Cherry tomatoes are delicious and much sweeter than large tomatoes. Plus, they are so small that the whole thing can fit in your mouth at once. Climbing cherry tomatoes grow on a vine which climbs up a frame and the small fruit grow in a bunch, called a truss.
Tomatoes are scientifically called ’fruit’ because they have seeds and forms from the plant, not as part of a plant. Cooks refer to tomatoes as vegetable because it they are used like a vegetable in salads and savoury dishes.
Choose a spot in the garden that gets at least 6 hours of sun every day. Prepare the garden bed by removing any weeds and then build the climbing frame for the tomatoes. After that, dig lots of compost and organic matter through the soil underneath.
Climbing cherry tomatoes need to be planted against something that they can climb up such as a trellis or a climbing frame. Even a fence covered in wire will do the trick.
Use a dibbler or big stick to make small holes about 30cm apart at the base of the climbing frame and gently place one seedling into each one, pushing the soil around the roots. Water the seedlings lightly.
Climbing cherry tomatoes can grow well in pots and tubs but they need to be quite large and at least 30cm deep. There also needs to be a climbing frame built in the tub or next to it for the vine to climb up.
Fill the container with premium potting mix and plant the seedlings in small holes about 20cm apart and water them lightly.
CARE AND MAINTENANCE
Tomatoes mostly grow through the warmer months so they need to be watered every day so that the soil is always damp. As the fruit starts to form, the bush may need a fortnightly application of liquid fertiliser or perhaps extra compost around the roots.
The little tomatoes are ready to eat when they have turned red. The easiest way to pick them is to use a pair of secateurs to cut off the truss of tomatoes, providing they are all red. They can be harvested individually but always keep a little bit of stalk attached to the tomato so that it stores better. Tomatoes that are not quite red when picked will continute to ripen in the fridge.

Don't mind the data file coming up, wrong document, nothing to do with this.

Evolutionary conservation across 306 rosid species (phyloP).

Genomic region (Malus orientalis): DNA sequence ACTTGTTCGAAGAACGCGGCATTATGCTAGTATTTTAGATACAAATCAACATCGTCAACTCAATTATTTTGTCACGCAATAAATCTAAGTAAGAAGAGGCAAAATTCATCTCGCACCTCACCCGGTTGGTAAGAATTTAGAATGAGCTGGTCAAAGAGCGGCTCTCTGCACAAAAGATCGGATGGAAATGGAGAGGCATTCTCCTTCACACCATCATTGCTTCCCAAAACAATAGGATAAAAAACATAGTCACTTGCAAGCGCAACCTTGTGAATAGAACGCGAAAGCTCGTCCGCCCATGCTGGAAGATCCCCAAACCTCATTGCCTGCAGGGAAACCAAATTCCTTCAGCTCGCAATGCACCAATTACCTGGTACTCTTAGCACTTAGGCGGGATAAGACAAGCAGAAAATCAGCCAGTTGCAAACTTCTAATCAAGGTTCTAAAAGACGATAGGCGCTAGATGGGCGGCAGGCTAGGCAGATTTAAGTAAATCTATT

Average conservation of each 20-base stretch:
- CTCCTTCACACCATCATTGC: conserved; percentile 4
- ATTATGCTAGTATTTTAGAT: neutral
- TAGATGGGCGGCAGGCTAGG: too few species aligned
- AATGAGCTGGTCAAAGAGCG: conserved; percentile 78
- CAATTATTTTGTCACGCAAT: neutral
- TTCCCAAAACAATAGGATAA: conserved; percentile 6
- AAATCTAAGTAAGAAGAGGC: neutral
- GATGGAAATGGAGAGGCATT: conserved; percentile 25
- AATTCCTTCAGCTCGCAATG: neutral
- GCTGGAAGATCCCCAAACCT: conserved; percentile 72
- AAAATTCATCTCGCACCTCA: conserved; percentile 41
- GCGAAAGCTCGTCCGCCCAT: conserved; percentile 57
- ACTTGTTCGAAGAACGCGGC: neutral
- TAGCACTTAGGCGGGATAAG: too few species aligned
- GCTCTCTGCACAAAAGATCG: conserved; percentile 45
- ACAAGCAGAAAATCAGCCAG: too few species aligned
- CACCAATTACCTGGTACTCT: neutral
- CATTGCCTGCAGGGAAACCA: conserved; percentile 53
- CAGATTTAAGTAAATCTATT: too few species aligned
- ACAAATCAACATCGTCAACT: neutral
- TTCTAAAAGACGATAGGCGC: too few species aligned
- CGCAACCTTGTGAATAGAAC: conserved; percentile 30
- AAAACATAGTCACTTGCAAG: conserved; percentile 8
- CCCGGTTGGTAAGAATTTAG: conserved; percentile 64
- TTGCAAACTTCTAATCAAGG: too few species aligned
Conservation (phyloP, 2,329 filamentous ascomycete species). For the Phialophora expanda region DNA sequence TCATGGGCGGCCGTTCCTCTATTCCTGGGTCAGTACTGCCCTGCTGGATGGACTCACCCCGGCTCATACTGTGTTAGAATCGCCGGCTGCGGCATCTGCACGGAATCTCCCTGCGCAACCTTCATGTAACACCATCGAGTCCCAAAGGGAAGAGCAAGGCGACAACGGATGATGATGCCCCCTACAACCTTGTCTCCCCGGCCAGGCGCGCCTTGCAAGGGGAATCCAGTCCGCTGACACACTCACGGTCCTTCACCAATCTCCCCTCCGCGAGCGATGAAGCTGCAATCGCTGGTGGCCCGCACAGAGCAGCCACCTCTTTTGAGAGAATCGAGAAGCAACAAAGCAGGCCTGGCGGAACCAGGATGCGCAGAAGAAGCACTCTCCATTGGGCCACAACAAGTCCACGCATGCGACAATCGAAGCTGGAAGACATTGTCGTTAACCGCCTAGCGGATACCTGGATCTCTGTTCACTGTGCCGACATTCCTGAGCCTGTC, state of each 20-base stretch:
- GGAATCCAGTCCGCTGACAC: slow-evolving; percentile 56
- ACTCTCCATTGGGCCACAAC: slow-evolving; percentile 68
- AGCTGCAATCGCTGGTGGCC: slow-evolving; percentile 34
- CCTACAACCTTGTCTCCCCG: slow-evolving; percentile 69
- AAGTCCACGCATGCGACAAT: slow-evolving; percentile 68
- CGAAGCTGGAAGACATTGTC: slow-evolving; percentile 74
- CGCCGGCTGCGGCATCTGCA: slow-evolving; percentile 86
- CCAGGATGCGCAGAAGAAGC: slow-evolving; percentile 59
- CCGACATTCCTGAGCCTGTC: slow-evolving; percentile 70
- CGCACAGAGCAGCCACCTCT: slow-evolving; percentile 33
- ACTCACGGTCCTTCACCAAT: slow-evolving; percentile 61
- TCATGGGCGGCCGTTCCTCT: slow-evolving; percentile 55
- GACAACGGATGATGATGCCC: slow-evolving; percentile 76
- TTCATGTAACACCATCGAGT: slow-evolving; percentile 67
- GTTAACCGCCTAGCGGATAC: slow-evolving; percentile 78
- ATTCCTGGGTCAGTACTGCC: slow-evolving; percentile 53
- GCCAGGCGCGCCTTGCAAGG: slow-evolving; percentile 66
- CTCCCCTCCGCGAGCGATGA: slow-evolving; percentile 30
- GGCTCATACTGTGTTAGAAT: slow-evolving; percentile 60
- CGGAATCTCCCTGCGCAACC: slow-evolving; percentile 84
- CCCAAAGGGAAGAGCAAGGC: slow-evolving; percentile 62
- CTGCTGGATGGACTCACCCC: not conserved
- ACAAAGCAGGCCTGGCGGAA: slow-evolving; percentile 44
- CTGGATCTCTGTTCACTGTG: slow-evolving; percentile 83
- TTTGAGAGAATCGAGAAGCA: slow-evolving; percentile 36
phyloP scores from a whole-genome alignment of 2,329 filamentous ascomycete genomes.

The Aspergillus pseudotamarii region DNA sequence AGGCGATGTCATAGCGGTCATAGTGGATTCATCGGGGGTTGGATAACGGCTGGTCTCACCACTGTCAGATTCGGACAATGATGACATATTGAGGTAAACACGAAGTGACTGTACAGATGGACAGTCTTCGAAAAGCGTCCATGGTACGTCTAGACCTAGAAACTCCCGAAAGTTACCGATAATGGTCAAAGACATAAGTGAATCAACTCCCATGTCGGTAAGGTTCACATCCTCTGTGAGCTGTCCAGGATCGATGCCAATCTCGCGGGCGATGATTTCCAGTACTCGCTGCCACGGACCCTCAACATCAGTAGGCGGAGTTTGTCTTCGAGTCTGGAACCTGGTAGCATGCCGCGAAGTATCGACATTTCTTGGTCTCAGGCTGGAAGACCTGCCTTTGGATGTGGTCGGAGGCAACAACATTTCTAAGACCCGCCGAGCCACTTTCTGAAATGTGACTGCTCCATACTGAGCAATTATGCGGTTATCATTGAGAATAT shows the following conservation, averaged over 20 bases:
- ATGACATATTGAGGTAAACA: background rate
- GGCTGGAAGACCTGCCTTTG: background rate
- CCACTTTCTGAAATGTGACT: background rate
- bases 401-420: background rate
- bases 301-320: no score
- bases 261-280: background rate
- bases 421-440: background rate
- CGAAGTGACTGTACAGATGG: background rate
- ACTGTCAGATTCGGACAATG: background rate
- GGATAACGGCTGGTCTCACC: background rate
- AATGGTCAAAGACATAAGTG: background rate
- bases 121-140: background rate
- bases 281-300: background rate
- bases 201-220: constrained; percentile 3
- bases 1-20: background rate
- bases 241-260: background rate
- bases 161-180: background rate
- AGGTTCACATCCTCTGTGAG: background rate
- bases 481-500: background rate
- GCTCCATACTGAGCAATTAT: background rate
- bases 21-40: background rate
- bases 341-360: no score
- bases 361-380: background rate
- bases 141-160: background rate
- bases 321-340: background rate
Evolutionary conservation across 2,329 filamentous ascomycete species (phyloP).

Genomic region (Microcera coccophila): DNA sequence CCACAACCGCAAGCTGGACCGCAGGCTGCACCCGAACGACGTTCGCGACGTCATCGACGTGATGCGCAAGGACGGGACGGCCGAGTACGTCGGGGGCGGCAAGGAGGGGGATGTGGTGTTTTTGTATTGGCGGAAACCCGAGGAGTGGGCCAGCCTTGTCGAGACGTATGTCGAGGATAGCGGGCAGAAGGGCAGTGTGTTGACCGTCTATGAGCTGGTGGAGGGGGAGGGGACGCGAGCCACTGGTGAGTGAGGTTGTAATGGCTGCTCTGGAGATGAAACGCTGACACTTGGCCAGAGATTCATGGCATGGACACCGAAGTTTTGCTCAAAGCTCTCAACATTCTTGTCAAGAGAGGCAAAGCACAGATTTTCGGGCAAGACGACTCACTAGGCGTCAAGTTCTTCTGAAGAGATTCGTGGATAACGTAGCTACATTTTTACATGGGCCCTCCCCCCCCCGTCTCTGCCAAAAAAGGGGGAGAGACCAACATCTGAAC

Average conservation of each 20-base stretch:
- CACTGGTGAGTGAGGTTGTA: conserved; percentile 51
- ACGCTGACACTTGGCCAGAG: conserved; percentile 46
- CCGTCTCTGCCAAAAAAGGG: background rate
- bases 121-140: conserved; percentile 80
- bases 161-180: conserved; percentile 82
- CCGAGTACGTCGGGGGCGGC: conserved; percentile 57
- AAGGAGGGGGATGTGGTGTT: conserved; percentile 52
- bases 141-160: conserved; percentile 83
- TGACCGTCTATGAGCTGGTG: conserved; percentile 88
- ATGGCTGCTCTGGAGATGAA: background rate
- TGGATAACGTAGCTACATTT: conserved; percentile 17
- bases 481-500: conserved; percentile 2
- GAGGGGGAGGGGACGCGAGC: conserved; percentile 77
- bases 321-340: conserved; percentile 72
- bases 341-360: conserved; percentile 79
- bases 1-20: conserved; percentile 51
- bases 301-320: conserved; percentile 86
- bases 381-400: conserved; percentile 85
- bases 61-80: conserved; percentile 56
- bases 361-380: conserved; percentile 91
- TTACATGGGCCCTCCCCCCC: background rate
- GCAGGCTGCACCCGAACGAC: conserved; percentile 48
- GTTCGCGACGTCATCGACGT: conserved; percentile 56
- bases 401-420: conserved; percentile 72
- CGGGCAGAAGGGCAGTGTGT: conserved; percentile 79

HOW TO EAT
Some of the cherry tomatoes may not even make it to the kitchen as they are so delicious eaten straight from the bush. But for those that do, simply wash them and scatter them through a salad or cut them in half and put them on a cracker with cheese and a little bit of basil. They are fantastic in sandwiches as well.
Although cherry tomatoes can be thrown into casseroles and spaghetti bolognese, they are wonderful roasted in the oven. To do this, keep them attached to the truss and put them on a baking tray, drizzle over a little olive oil and then some salt and then put the tray in a medium oven for about 10 to 15 minutes until their skin just starts to burst. These are delicious with other roast vegetables and meat.
The leaves of tomato bushes are not edible and once the plant has died down, should be thrown into the compost to decompose.
Find great recipes in the Smarty Plants Kitchen.
HOW THEY GROW
Climbing cherry tomatoes grow as a vine that climbs up frames or trellises. Once the vine has grown, small yellow blossoms form which are pollinated by bees and other insects. These then develop the small tomatoes and the flower eventually drops off. The tomatoes grow on a truss which makes them look almost like a bunch of grapes. When they first form they will be dark green and change to red which is when they are ripe and ready to harvest.
Botanical Name: Lycopersicon esculentum
Life Cycle: Annual
When to Grow: Spring and summer (as well as autumn in warmer areas)
Height/Width: 100cm x 30cm.
Requirements: Plant in full sun and water them every day. Give the vine a frame to climb up. Apply a liquid fertiliser every fortnight. Make sure the soil has lots of organic matter and compost in it.